It happened in the days just after Ike when it seemed like everyone was frustrated and stressed.
In storms like this, FEMA sends crews from all over the country to help manage the disaster. One of those crews came from Georgia to dispatch trucks of food and ice to points of distribution, or PODs. Mayor White thought they weren't getting the job done and the governor of Georgia got offended when White told them so.
Surrounded by trash, living with marginal power and dealing with the long effects of a storm can make people angry.
"They ain't picked up my (expletive) trash yet," said resident Third Ward Kenneth Allen. "Hell yeah, I still feel the effects of the storm."
We're not proud of it and it doesn't sound real nice, but when there's no AC, heated language is a little understandable, maybe even coming from our Mayor White.
Last Tuesday morning, Mayor White visited the thousands of people in line at the TSU POD. All the supplies had been sitting overnight at Reliant Stadium. The mayor wasn't happy.
"That is not going to happen again," said Mayor White to the media in the days after the storm.
What he didn't say from that podium is that before the trucks started rolling, some tough words rolled off his tongue. According to a city witness, he told some FEMA workers from Georgia dispatching trucks, to "Get those (expletive) trucks moving" and "You better get your (expletive) act together."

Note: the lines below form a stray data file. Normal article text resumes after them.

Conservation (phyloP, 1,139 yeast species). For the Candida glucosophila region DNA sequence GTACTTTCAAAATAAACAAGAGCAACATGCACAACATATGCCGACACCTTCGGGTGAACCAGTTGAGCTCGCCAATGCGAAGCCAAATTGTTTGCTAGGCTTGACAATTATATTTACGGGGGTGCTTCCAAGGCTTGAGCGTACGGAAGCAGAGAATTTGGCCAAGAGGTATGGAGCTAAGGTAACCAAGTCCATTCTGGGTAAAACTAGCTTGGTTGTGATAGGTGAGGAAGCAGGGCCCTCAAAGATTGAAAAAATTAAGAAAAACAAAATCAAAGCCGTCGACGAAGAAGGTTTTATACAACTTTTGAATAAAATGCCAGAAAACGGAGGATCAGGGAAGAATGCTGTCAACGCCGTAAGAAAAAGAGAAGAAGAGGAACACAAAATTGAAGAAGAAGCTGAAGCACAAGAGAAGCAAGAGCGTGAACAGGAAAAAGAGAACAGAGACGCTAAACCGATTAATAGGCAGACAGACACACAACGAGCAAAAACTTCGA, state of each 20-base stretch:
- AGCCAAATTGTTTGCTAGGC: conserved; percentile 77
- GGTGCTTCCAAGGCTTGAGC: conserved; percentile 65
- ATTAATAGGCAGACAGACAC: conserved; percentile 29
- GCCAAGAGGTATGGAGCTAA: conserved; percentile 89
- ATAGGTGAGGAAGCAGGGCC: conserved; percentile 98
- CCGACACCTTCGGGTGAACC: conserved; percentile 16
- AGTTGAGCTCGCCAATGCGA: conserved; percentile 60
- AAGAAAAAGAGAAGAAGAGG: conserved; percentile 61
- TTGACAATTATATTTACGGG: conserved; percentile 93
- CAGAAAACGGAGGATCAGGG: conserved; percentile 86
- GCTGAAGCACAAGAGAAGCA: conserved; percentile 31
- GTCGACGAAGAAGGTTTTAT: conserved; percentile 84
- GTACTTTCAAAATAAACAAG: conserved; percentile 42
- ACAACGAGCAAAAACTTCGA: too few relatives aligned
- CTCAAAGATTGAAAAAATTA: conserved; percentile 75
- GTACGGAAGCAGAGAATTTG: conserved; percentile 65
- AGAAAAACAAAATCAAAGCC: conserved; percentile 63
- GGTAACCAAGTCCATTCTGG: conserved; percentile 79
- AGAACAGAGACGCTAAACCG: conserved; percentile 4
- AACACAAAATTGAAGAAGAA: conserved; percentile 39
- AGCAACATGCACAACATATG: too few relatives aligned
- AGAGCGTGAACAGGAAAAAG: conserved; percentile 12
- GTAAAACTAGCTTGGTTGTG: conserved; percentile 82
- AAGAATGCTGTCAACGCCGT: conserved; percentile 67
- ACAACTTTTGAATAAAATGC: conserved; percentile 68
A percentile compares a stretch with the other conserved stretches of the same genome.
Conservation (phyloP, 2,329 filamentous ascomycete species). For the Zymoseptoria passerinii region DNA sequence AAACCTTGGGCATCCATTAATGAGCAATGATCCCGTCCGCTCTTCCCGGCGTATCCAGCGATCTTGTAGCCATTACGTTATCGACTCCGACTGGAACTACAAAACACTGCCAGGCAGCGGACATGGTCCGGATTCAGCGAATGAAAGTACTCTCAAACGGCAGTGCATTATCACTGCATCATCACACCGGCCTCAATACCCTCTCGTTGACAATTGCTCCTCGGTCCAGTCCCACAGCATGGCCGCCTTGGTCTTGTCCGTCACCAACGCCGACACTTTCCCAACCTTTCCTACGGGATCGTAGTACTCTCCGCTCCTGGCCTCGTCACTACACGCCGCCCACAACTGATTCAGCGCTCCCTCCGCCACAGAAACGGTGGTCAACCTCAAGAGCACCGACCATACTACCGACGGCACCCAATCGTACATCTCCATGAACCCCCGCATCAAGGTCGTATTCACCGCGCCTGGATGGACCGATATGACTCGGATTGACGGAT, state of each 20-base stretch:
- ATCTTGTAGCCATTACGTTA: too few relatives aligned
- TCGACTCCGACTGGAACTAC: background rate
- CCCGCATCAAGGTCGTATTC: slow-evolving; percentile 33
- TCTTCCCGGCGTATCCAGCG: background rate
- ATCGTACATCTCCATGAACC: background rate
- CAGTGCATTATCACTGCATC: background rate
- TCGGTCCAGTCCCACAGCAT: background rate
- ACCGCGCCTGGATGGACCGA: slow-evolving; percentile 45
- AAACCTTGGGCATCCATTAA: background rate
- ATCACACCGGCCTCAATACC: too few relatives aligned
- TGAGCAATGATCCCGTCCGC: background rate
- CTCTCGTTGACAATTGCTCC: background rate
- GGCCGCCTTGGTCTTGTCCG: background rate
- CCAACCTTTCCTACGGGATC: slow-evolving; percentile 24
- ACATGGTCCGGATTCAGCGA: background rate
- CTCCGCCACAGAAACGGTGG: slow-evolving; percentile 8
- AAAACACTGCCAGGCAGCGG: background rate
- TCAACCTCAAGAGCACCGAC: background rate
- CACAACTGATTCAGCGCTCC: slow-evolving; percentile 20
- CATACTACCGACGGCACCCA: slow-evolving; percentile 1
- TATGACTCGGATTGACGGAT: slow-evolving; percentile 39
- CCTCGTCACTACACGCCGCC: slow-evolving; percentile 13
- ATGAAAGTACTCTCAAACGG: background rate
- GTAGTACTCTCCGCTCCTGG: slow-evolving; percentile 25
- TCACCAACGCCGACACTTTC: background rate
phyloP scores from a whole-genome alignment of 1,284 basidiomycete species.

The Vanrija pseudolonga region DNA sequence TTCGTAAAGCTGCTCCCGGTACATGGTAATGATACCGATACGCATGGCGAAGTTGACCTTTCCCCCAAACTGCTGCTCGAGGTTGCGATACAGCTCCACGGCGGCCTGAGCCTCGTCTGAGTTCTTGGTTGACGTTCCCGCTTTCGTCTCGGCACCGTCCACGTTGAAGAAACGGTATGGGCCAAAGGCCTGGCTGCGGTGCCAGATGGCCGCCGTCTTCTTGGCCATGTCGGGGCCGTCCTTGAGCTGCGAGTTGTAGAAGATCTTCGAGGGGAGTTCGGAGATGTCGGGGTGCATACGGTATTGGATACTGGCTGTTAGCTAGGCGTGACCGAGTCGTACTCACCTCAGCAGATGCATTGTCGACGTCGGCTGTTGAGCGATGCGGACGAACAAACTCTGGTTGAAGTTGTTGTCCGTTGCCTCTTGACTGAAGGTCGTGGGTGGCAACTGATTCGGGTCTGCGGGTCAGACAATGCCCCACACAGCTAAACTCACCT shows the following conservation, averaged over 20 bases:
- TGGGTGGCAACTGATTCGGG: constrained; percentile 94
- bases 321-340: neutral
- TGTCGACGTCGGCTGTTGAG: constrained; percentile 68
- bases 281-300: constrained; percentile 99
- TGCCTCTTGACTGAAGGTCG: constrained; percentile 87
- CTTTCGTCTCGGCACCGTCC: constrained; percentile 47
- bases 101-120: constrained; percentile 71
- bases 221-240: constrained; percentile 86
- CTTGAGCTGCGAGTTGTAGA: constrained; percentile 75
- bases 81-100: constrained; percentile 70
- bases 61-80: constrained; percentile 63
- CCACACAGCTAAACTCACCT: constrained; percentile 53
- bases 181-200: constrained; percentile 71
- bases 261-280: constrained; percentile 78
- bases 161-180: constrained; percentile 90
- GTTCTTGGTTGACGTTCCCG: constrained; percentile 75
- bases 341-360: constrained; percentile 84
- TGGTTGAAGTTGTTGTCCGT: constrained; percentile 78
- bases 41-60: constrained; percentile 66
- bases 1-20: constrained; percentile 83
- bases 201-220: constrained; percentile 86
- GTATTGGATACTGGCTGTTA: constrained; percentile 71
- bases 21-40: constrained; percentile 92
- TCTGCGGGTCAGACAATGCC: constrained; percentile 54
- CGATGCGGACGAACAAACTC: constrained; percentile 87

Apparently, those Georgia workers' feelings bruise easier than a Georgia peach. They tattled on our mayor and the Georgia governor wrote Texas Governor Rick Perry a letter saying, "I would not tolerate the profane berating of Texas or Georgia volunteers here...and I trust that you do not either."
Governor Perry wrote back, saying he was dismayed and offered his sincerest apologies.
"Now there's a feud between Georgia and Texas," said Allen.
People who stood in the long TSU lines don't think our mayor needs to do a thing.
"I commend the mayor," said Allen. "Because if someone dropped the ball, he should get on their (expletive)."
"I think he's human," added Third Ward Tonya Wyche. "I think he's stressed and I would've said something worse than that."
Tuesday in Washington, the mayor explained his words and isn't backing down.
"I always feel bad if I hurt someone's feelings," he said. "I was trying to get people moving quicker and trying to provide a little incentive to do so."
If not for the involvement of two governors, this sure would seem like a little deal. And it does seem like a little deal to the guy who supervises the Georgia workers. He told me on Tuesday that they've been yelled at by a lot more people than Mayor White and they understand how he lost his cool.